Wednesday, November 4, 2009
They're all gonna laugh at you. When you sing. Again. Or maybe not.
It was a watershed moment in contemporary American Musical Theater history, but the water that was shed was solely of the salty tear variety. When Carrie: The Musical opened at Broadway's Virginia Theater on May 12, 1988, it did so with an unprecedented $8 million price tag, a juggernaut of a PR blitz, and the hopes and fears of that rarefied species of fandom who loved both stage musicals and horror that, against all expectations, the production would prove the doubters and naysayers wrong. Could this crapshoot of a show defy all odds and become a success?
Five performances later, an answer: No way in Hell. Humiliated by scathing reviews and well on its way to become a Great White Way punchline, the producers of the show pulled the plug, just a day before the cast was to enter the studio and lay down tracks for the original cast recording. With a run that could be counted on the fingers of one hand, Carrie: The Musical entered B'way lore as the flop by which all successive flops would be measured. (Interestingly, the previous yardstick for B'way catastrophes also had its roots in horror; a big budget play-it-straight rendition of Frankenstein that shuttered after only a pair of performances.) Claiming to have seen Carrie over that extended weekend became a badge of honor. (In truth, if all those who now say they were in the seats actually saw the show, it would have run well into the Clinton administration.)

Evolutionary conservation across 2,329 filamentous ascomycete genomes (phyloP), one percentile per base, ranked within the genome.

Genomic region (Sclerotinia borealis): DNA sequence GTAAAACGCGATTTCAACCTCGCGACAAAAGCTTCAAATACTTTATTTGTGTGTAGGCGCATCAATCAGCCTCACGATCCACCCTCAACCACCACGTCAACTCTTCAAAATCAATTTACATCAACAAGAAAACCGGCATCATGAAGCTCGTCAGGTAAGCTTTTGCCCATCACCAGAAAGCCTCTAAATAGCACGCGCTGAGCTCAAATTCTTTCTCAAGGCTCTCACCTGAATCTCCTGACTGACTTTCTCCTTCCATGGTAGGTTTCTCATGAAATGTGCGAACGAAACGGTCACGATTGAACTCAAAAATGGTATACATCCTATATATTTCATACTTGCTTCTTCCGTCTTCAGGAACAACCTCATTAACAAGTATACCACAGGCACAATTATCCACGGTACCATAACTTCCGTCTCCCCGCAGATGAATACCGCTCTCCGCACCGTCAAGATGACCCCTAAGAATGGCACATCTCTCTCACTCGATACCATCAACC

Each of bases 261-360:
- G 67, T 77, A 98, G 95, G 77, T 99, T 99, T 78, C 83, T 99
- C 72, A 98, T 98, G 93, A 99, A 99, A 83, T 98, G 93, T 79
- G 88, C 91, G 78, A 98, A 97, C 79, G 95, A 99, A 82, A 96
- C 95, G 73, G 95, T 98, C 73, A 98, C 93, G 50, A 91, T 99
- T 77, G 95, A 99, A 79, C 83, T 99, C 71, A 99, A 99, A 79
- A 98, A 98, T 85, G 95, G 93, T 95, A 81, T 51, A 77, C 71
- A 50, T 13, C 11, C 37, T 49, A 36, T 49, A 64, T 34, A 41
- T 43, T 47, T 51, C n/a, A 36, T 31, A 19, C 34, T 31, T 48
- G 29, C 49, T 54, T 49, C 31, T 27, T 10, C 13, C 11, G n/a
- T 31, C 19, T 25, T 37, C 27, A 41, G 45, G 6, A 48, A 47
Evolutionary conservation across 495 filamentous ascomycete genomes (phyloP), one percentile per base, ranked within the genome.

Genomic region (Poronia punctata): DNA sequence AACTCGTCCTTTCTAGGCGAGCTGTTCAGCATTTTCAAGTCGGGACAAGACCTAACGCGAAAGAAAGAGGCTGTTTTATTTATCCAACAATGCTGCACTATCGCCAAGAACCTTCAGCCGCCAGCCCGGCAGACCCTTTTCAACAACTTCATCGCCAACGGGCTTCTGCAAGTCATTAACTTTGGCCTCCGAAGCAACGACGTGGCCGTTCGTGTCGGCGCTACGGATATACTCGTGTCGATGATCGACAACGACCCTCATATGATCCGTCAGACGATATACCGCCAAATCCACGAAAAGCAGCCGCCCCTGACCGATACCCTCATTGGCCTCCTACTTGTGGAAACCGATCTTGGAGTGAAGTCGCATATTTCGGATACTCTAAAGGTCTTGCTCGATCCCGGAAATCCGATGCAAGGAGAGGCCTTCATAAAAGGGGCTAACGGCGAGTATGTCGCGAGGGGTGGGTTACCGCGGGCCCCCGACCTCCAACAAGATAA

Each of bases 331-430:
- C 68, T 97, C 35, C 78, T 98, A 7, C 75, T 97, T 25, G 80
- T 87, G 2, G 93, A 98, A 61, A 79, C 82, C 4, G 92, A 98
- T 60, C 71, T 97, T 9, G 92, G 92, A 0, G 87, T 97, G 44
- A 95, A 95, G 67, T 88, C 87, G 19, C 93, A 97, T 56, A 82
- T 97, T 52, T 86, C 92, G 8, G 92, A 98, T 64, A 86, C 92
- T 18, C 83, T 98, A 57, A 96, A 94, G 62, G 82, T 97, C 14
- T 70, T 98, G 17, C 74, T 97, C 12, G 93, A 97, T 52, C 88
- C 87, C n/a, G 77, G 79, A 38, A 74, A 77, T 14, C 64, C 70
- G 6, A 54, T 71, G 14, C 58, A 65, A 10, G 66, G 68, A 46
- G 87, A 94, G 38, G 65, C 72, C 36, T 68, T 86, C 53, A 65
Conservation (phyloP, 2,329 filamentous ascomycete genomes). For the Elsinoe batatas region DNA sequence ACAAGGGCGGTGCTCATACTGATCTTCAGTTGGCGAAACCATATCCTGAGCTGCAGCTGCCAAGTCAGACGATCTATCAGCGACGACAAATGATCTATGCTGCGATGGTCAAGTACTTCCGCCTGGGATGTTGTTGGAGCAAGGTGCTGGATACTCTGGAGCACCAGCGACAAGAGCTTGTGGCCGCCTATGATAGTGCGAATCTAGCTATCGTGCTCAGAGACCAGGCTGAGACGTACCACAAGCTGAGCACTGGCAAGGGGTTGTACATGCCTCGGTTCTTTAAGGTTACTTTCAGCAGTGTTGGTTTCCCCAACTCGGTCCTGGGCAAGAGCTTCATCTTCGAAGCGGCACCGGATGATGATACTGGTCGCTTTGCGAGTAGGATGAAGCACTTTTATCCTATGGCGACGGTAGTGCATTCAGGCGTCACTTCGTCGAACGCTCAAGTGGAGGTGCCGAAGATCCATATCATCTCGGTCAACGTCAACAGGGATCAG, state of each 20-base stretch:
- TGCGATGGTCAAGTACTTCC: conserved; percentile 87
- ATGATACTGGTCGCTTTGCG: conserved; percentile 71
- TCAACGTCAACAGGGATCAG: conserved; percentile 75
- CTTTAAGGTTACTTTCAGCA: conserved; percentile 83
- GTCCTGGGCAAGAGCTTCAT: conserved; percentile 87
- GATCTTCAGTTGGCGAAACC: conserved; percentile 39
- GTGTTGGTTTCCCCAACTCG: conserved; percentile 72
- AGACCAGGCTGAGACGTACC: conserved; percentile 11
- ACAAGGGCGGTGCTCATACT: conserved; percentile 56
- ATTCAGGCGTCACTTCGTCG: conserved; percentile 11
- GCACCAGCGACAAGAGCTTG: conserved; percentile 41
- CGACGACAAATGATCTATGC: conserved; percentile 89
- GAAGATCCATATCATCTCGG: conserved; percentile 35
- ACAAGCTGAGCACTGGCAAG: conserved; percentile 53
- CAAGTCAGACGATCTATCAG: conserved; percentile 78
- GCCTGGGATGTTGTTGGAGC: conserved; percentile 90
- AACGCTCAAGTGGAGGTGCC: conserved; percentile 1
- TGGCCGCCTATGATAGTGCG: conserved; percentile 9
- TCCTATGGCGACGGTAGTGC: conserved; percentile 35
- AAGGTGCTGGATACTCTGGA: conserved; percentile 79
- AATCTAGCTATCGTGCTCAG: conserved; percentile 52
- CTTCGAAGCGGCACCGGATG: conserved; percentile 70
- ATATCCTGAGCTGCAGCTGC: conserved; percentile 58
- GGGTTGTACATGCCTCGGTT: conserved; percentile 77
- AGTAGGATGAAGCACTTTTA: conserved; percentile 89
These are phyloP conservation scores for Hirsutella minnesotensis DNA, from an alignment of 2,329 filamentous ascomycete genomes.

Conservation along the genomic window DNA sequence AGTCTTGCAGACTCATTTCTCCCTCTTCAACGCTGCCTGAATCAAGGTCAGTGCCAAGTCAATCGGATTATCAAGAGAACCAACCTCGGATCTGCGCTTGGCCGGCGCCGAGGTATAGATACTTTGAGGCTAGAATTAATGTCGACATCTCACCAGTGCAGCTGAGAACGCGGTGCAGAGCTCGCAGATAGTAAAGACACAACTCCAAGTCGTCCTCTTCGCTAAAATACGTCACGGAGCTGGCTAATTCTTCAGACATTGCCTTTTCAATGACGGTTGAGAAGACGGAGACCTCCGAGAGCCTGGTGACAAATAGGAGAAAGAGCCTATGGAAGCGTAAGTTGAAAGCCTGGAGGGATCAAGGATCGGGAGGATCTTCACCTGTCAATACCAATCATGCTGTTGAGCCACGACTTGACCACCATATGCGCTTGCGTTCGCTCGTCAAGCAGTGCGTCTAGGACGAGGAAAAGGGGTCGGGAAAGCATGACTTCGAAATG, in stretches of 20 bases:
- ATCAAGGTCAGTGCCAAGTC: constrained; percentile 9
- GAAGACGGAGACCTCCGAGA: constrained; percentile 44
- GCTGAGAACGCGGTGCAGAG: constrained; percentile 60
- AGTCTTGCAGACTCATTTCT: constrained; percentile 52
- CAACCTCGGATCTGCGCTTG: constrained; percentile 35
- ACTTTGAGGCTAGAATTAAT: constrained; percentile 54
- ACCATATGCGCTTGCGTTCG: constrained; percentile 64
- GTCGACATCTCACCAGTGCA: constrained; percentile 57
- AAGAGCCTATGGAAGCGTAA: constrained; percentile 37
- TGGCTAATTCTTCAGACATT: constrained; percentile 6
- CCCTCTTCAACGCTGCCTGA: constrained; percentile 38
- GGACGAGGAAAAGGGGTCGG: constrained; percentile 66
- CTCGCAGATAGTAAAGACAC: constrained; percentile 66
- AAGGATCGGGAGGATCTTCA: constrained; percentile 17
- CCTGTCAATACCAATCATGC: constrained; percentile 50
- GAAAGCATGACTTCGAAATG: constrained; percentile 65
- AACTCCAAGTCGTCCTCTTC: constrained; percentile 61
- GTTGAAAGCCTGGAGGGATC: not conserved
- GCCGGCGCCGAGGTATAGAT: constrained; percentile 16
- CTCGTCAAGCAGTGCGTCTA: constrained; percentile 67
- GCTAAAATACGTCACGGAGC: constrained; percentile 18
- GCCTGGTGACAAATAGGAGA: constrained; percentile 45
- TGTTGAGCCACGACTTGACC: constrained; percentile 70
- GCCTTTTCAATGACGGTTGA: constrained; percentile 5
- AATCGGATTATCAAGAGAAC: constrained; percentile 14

What went wrong? Contrary to popular belief, not everything. The show, which was a remarkably faithful adaptation of Brian DePalma's film version of the Stephen King novel (itself in epistolary form - that is, presented in a series of letters, documents and eye-witness testimonials), suffered primarily from a jarring dichotomy in the musical score. Gorgeous songs filled with heart-rending emotion were written for scenes between Carrie and her fundamentalist nightmare of a mother, and were compellingly performed by Linzi Hately and Betty Buckley. The audiences that started off the curtain calls with an eruption of boos and catcalls instantly segued into standing ovations when Hately and Buckley took their bows.
The show was undone by the scenes and songs for Carrie's high school classmates, a collection of twentysomethings saddled with discoid songs that were easily a decade out of date, and forced to perform choreography by Debbie Allen that alternated between listless and absurdly hi-energy. Here's the opening number sung and danced by the girls in their gym class, "In," with staging that is both aerobic and, as an ensemble, numbingly static. This was captured by a video camera snuck into the balcony...
Or take the prom song "Wottta Night," as dancers, locked into their own little spheres of movement, undulate and twirl to a tuneless melody that eventually becomes the theme to every "Action News" telecast of the 1980s...
The blame is often laid on the doorstep of Oscar-winning composer Michael Gore, stuck in his Fame rut for the "high schoolers", yet somehow able to gracefully modulate into duets that prompted critical comparisons to the score of Les Miserables, that show having just marked its one-year anniversary.